I’ve never been a Hillary Clinton fan but I totally sympathize with those snippy comments she made yesterday in Kinshasa, Congo. When a questioner asked her “Mr. Clinton’s” view of World Bank concerns about a multi-billion-dollar Chinese loan offer to the Congo, she got her back up and then some. “You want me to tell you what my husband thinks?” she said. “My husband is not secretary of state, I am. If you want my opinion, I’ll tell you my opinion. I am not going to be channeling my husband.” She could have ignored the implication but it’s fine that she didn’t. I feel her irritation, which makes the first time I’ve felt supportive of her in many a moon.
Initially posted by People and In Contention. The real Amelia Earhart was so egoistic that she had her initials painted on her aviator jumpsuit, like some present-day bling-bling football player? Find me the photograph that proves this because I don’t believe it. The Earhart I’ve read about didn’t see herself as a rock star. She was brave, dedicated, modest, hardcore, etc. Yes, I could be wrong.
Without saying anything I need to say something else about Aaron Sorkin‘s The Social Network screenplay. On top of my previous observation that some may be inspired down the road to compare the finished film to The Treasure of Sierra Madre. What I’m saying is, I believed each and every line without reservation. It didn’t feel written but creatively transcribed and pruned in the highest interpretation or understanding of that term.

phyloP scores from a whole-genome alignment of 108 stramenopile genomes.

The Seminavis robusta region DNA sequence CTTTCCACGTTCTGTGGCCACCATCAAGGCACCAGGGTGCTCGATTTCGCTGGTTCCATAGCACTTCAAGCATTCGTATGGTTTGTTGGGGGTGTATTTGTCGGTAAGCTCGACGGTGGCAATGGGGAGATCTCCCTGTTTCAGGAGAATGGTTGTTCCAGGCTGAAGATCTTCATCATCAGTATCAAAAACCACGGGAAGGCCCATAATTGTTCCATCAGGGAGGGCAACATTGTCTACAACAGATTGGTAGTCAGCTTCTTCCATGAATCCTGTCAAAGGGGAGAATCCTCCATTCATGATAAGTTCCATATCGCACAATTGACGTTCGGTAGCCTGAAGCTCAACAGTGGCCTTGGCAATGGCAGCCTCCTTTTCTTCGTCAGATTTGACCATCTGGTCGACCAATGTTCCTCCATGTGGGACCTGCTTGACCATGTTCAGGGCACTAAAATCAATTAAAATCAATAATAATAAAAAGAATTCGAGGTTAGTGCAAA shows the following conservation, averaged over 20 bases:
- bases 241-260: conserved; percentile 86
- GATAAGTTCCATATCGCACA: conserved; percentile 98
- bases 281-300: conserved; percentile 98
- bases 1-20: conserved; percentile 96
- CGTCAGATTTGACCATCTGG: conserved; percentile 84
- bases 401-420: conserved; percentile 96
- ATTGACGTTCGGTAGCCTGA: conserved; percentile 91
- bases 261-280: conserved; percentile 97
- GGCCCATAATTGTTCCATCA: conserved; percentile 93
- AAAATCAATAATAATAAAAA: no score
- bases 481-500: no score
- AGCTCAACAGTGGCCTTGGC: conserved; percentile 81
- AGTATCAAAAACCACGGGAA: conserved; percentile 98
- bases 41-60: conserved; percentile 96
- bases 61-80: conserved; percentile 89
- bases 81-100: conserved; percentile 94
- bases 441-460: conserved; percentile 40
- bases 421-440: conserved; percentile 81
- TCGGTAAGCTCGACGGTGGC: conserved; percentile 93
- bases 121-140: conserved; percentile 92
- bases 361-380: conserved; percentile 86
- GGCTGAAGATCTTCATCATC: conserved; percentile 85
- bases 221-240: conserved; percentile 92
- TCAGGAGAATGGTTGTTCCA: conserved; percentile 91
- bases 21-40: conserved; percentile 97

Here’s a well-written, unusually candid-sounding recollection of the late John Hughes by Molly Ringwald, posted in today’s N.Y. Times. I can’t recall reading anything like this by any actor or actress about a just-passed director. Usually it’s all hearts and flowers.
“None of the films that Hughes made [after The Breakfast Club and Sixteen Candles] had the same kind of personal feeling to me. They were funny, yes, wildly successful, to be sure, but I recognized very little of the John I knew in them, of his youthful, urgent, unmistakable vulnerability. It was like his heart had closed, or at least was no longer open for public view.
“A darker spin can be gleaned from the words John put into the mouth of Allison in The Breakfast Club: ‘When you grow up…your heart dies.’
“I’m speaking metaphorically, of course. Though it does seem sadly poignant that physically, at least, John’s heart really did die. It also seems undeniably meaningful: His was a heavy heart, deeply sensitive, prone to injury — easily broken.
Yesterday Hitfix’s Drew McWeeny tried to dispute the indisputable, statistically fortified and hardly radical concern (recently voiced in rant-form by myself, Bill Maher, Roger Ebert and N.Y. Times critic A.O. Scott) that a significant sector of the under-25s out there haven’t exactly shown themselves to be paragons of intellectual vigor and spiritual curiosity, and that their enthusiastic support for boon-to-humanity movies like G.I. Joe: The Rise of Cobra and Transformers 2 along with their corresponding disinterest in hardcore gems like The Hurt Locker (because Summit hasn’t bought enough TV and print spots to remind them that it’s playing as part of a specific youth-market campaign) is a fairly depressing and deplorable thing.